ADHD isn’t just about differences in attention and impulse control. It can also affect speech.
Attention deficit hyperactivity disorder (ADHD) is a common condition that can impact the way people think, feel, and react.
If you live with ADHD, you might have trouble focusing, or find it hard to sit still. You might find yourself drawn from one task to the next and forgetting to finish what you start. You may even experience speech differences.
Speech issues aren’t the first thing that comes to mind when people think of ADHD.
However, ADHD can impact speech in a few different ways. It can spur:
- vocal stimming
- erratic speech due to disorganized thoughts
- grammatical errors
- topic changes
- frequent urges to interrupt others
- trouble taking turns
How it might sound
ADHD speech differences can sound like:
- rapid pace
- repeating words
- increased volume
- higher pitch variability
- more frequent pausing
Brooklyn, New York, speech language pathologist Craig Selinger says that “ADHD can negatively impact communication.”
He continues, “research shows that there’s a high percentage of [co-occurrence] of ADHD and language challenges, so many individuals with ADHD are actually [grappling] with ADHD plus another diagnosis, like a language disorder.”
This is because of ADHD’s impact on two key language areas:
- Expressive language: Speech and written communication and the use of grammar and vocabulary
- Receptive language: Comprehension of spoken and written language
“In terms of expressive language, individuals with ADHD have executive function challenges, so they have difficulties organizing their thoughts and oral narratives,” Salinger says.
He goes on to explain how the effect of ADHD on sustained attention can affect receptive language.
“Since inattention is a core characteristic of ADHD, many individuals with ADHD [miss] out on important auditory information. Also, these individuals sometimes want the speaker to get directly to the point,” since those who have ADHD may find giving undivided attention difficult.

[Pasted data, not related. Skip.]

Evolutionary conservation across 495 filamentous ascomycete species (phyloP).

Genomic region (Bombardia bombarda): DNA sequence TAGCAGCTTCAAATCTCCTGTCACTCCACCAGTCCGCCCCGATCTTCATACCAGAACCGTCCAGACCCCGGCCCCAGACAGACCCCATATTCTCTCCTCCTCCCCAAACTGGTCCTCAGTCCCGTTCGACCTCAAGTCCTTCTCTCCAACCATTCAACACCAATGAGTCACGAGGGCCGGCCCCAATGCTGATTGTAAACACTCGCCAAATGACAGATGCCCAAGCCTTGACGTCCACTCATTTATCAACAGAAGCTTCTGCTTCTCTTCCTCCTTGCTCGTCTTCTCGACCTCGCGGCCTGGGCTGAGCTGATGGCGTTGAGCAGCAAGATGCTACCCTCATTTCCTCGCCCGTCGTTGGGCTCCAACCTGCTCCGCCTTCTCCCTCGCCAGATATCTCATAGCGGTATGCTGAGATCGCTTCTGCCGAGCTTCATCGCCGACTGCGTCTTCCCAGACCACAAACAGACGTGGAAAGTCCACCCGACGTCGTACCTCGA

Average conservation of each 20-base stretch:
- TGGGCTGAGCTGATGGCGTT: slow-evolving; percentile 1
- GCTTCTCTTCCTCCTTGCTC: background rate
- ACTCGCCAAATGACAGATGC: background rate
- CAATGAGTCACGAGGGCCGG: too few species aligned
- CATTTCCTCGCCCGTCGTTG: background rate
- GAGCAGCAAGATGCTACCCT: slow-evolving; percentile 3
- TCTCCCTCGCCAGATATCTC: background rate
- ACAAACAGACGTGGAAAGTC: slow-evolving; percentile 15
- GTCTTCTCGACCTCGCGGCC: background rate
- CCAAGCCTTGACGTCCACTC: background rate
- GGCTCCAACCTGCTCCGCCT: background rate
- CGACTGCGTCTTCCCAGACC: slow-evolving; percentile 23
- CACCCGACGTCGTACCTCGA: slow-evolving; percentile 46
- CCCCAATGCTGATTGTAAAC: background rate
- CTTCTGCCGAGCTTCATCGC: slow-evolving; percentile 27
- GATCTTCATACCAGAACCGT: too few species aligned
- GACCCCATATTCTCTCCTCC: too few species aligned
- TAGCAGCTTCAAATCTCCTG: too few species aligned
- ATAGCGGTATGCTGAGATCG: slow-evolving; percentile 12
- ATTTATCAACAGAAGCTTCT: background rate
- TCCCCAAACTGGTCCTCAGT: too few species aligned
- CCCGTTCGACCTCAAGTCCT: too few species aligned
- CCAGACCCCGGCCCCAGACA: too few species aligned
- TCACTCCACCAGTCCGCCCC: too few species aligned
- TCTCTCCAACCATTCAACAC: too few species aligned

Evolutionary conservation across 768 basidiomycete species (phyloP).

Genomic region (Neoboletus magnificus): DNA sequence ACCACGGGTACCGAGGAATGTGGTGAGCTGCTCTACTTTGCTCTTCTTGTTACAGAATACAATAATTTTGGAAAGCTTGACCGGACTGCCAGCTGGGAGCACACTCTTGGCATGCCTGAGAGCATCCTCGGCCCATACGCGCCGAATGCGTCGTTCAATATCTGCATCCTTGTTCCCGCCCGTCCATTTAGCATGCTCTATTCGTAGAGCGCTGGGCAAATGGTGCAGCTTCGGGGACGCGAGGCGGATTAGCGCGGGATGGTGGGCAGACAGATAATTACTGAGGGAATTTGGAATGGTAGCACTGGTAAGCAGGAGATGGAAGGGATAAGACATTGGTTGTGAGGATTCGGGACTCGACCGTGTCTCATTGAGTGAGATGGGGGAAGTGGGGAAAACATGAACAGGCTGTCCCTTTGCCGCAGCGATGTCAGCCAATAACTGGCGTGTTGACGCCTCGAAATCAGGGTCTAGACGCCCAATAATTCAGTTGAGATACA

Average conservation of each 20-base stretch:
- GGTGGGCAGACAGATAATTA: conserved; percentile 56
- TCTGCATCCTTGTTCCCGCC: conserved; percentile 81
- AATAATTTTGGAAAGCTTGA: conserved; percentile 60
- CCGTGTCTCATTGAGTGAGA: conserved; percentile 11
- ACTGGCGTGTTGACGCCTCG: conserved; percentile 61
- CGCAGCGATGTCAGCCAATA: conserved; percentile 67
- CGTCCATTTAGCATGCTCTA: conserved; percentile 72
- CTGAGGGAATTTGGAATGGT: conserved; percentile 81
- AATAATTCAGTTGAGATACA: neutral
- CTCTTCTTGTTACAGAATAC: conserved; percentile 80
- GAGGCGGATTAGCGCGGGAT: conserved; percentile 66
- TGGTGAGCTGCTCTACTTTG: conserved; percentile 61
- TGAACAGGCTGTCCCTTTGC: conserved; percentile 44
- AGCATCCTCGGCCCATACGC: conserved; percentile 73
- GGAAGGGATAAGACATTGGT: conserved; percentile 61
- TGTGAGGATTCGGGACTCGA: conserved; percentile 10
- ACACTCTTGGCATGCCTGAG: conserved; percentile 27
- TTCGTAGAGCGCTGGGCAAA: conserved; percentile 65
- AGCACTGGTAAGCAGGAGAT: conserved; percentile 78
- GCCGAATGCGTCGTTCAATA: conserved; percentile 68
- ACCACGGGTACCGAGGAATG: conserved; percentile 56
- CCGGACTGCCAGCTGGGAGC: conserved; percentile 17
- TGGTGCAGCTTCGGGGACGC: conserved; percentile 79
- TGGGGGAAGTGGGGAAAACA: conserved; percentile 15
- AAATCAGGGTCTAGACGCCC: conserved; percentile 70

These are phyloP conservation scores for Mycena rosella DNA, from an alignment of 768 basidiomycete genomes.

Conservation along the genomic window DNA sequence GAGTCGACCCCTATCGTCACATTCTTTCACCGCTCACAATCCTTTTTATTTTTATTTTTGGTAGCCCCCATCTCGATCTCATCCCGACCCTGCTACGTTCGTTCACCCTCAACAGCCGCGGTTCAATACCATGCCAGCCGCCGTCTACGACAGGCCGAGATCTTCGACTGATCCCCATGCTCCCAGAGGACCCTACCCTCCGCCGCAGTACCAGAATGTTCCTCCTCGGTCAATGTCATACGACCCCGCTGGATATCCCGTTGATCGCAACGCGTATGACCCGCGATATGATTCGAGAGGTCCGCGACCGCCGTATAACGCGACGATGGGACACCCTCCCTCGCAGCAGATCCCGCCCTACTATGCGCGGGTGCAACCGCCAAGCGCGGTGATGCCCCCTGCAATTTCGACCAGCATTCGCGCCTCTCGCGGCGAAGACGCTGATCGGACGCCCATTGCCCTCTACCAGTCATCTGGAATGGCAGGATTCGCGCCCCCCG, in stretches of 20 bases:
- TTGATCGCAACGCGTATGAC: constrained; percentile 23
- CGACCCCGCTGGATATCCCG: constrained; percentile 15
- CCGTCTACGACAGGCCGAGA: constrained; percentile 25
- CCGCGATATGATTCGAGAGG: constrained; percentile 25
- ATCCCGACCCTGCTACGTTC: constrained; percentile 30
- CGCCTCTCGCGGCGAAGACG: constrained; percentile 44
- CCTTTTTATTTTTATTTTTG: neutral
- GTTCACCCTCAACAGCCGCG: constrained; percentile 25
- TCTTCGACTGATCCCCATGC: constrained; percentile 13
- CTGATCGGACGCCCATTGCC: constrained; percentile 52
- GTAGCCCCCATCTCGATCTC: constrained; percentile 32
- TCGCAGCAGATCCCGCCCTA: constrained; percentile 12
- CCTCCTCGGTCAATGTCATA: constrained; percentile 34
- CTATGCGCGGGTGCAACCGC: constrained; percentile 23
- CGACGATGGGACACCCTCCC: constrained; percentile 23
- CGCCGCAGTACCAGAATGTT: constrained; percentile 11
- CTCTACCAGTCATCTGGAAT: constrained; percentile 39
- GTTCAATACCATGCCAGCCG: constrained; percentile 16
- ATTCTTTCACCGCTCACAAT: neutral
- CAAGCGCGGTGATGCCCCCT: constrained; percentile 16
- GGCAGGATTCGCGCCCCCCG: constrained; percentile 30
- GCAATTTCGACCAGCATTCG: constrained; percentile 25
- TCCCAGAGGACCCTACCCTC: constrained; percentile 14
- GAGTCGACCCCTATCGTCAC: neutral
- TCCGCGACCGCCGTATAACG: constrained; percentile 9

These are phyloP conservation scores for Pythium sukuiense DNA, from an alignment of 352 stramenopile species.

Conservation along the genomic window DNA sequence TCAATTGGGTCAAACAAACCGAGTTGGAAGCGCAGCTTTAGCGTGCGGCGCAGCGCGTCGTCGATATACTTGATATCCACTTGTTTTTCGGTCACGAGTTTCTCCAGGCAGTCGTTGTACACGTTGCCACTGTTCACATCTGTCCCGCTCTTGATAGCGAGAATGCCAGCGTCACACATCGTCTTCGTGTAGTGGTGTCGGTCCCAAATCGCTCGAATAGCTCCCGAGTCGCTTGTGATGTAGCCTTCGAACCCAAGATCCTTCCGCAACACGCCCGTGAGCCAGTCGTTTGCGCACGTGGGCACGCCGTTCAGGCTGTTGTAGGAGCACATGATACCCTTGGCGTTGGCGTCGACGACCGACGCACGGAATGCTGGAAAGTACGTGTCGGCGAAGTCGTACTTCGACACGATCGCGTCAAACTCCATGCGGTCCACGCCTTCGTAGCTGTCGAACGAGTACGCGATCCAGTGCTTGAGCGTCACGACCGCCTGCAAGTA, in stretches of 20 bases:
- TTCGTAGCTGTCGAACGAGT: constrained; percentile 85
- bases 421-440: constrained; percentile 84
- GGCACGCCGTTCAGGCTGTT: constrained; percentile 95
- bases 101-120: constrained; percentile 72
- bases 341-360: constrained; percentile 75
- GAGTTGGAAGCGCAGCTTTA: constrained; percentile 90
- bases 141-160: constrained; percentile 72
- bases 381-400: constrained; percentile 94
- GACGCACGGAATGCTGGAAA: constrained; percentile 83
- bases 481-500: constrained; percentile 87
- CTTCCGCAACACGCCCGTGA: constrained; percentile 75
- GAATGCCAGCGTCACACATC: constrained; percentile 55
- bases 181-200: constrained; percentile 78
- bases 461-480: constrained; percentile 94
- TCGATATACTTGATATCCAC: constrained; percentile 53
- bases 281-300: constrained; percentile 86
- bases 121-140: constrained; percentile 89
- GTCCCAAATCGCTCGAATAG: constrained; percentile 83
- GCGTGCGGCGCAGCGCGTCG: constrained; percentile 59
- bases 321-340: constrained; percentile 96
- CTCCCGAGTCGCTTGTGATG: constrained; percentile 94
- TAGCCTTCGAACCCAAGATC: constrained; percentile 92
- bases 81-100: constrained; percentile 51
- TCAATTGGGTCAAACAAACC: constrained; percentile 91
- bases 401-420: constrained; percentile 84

ADHD speech issues might come across as rude behaviors.
Michigan teacher and limited licensed master social worker Franki Bagdade describes how this might look.
“You may notice a teen or adult with ADHD will be in the middle of a conversation with you and will all of a sudden stop talking, maybe even mid-sentence to respond to a notification on their phone or start messing with something cooking on the stove,” Bagdade explains.
“You may find it challenging to get their attention back and they may seem unaware that they left the conversation.”
ADHD is a neurodevelopmental disorder. Although people of any age can have ADHD, it’s diagnosed most often in childhood.
ADHD symptoms affect how you think and behave. There are three main types:
- Inattentive, which features inattention and inability to focus
- Hyperactive-impulsive, with low impulse control and disruptive hyperactive behavior
- Combined type, which includes both inattentive and hyperactive-impulsive symptoms:
- inability to focus
Combined type is the most common form of ADHD. However,
Diagnosis and treatment
Licensed mental health professionals diagnose ADHD. They compare your symptoms to criteria in the Diagnostic and Statistical Manual of Mental Disorders, 5th edition, text revision (DSM-5-TR).
The person who diagnoses your ADHD may not be the same one who provides treatment.
For example, psychologists can diagnose ADHD, but they can’t prescribe medication. Instead, they can recommend a range of treatment options, including medication for your doctor to prescribe.
Some doctors, like psychiatrists, can diagnose mental health conditions and prescribe medication.
While there are medication options available to try, many doctors suggest a holistic approach to treat ADHD. This means making other changes along with adhering to medication.
- changing your diet
- prioritizing sleep
- getting more exercise
- trying therapy and coaching
- reducing stress
Improving your lifestyle and mindset may ease ADHD symptoms, which can increase the helpful impact of your ADHD medication.
There are ways to reduce ADHD’s impact on your speech.
- repeating or rephrasing what you’ve heard, to help with receptive language
- practicing slowing speech and reviewing written messages before sending, to help with expressive language
A speech therapist can help you manage ADHD speech differences, such as:
- staying on topic
- saying things you shouldn’t (disinhibition reduction)
- self-care, including nutrition, sleep, and exercise
- mindfulness training
- stress reduction
- self-advocacy, like disclosing ADHD and how it affects your speech
- vocabulary building
Taking notes is also helpful.
“When you really want to answer a question and have to wait, write down your answer. This way, you won’t be concerned about forgetting it,” Bagdade suggests.
ADHD is a neurodevelopmental disorder that can impact speech.
People living with ADHD may have trouble organizing their thoughts well enough to express what they want to say. They can also miss important information when they listen to other people.
A speech therapist can work with you to reduce the impacts of ADHD. Self-care strategies like stress reduction, and exercises like practicing active listening, can also help.